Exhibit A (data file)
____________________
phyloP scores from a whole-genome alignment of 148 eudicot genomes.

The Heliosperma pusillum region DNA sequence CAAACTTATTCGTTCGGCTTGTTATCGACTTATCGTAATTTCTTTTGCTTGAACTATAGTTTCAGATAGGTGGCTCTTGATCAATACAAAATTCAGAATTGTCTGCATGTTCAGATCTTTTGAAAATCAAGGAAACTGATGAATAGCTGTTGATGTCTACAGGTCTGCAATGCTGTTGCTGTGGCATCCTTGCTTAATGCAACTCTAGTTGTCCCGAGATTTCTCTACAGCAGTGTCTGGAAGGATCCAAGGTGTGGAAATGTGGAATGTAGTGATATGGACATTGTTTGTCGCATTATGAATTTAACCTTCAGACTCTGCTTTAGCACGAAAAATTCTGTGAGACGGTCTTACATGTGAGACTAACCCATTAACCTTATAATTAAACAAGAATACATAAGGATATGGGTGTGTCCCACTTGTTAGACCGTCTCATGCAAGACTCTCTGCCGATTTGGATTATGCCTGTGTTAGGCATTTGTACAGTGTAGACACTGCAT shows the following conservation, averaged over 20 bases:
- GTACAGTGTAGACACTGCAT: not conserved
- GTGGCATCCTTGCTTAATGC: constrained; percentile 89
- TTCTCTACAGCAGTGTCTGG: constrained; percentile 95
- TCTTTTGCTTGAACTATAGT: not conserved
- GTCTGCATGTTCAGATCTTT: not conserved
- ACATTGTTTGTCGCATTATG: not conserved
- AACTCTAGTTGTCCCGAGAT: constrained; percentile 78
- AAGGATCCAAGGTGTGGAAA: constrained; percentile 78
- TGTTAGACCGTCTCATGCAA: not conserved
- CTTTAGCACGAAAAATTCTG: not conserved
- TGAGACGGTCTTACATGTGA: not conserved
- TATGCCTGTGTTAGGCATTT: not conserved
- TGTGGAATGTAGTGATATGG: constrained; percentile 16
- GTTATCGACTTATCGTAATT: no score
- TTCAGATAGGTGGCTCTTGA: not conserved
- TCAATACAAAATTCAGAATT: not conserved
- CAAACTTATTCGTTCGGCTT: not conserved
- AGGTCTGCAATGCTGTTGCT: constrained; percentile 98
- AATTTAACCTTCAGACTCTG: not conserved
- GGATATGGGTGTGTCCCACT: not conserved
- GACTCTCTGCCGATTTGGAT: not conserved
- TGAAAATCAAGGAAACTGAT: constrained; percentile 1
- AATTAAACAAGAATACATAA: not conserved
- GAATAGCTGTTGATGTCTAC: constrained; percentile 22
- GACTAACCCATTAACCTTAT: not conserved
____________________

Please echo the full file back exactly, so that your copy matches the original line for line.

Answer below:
phyloP scores from a whole-genome alignment of 148 eudicot genomes.

The Heliosperma pusillum region DNA sequence CAAACTTATTCGTTCGGCTTGTTATCGACTTATCGTAATTTCTTTTGCTTGAACTATAGTTTCAGATAGGTGGCTCTTGATCAATACAAAATTCAGAATTGTCTGCATGTTCAGATCTTTTGAAAATCAAGGAAACTGATGAATAGCTGTTGATGTCTACAGGTCTGCAATGCTGTTGCTGTGGCATCCTTGCTTAATGCAACTCTAGTTGTCCCGAGATTTCTCTACAGCAGTGTCTGGAAGGATCCAAGGTGTGGAAATGTGGAATGTAGTGATATGGACATTGTTTGTCGCATTATGAATTTAACCTTCAGACTCTGCTTTAGCACGAAAAATTCTGTGAGACGGTCTTACATGTGAGACTAACCCATTAACCTTATAATTAAACAAGAATACATAAGGATATGGGTGTGTCCCACTTGTTAGACCGTCTCATGCAAGACTCTCTGCCGATTTGGATTATGCCTGTGTTAGGCATTTGTACAGTGTAGACACTGCAT shows the following conservation, averaged over 20 bases:
- GTACAGTGTAGACACTGCAT: not conserved
- GTGGCATCCTTGCTTAATGC: constrained; percentile 89
- TTCTCTACAGCAGTGTCTGG: constrained; percentile 95
- TCTTTTGCTTGAACTATAGT: not conserved
- GTCTGCATGTTCAGATCTTT: not conserved
- ACATTGTTTGTCGCATTATG: not conserved
- AACTCTAGTTGTCCCGAGAT: constrained; percentile 78
- AAGGATCCAAGGTGTGGAAA: constrained; percentile 78
- TGTTAGACCGTCTCATGCAA: not conserved
- CTTTAGCACGAAAAATTCTG: not conserved
- TGAGACGGTCTTACATGTGA: not conserved
- TATGCCTGTGTTAGGCATTT: not conserved
- TGTGGAATGTAGTGATATGG: constrained; percentile 16
- GTTATCGACTTATCGTAATT: no score
- TTCAGATAGGTGGCTCTTGA: not conserved
- TCAATACAAAATTCAGAATT: not conserved
- CAAACTTATTCGTTCGGCTT: not conserved
- AGGTCTGCAATGCTGTTGCT: constrained; percentile 98
- AATTTAACCTTCAGACTCTG: not conserved
- GGATATGGGTGTGTCCCACT: not conserved
- GACTCTCTGCCGATTTGGAT: not conserved
- TGAAAATCAAGGAAACTGAT: constrained; percentile 1
- AATTAAACAAGAATACATAA: not conserved
- GAATAGCTGTTGATGTCTAC: constrained; percentile 22
- GACTAACCCATTAACCTTAT: not conserved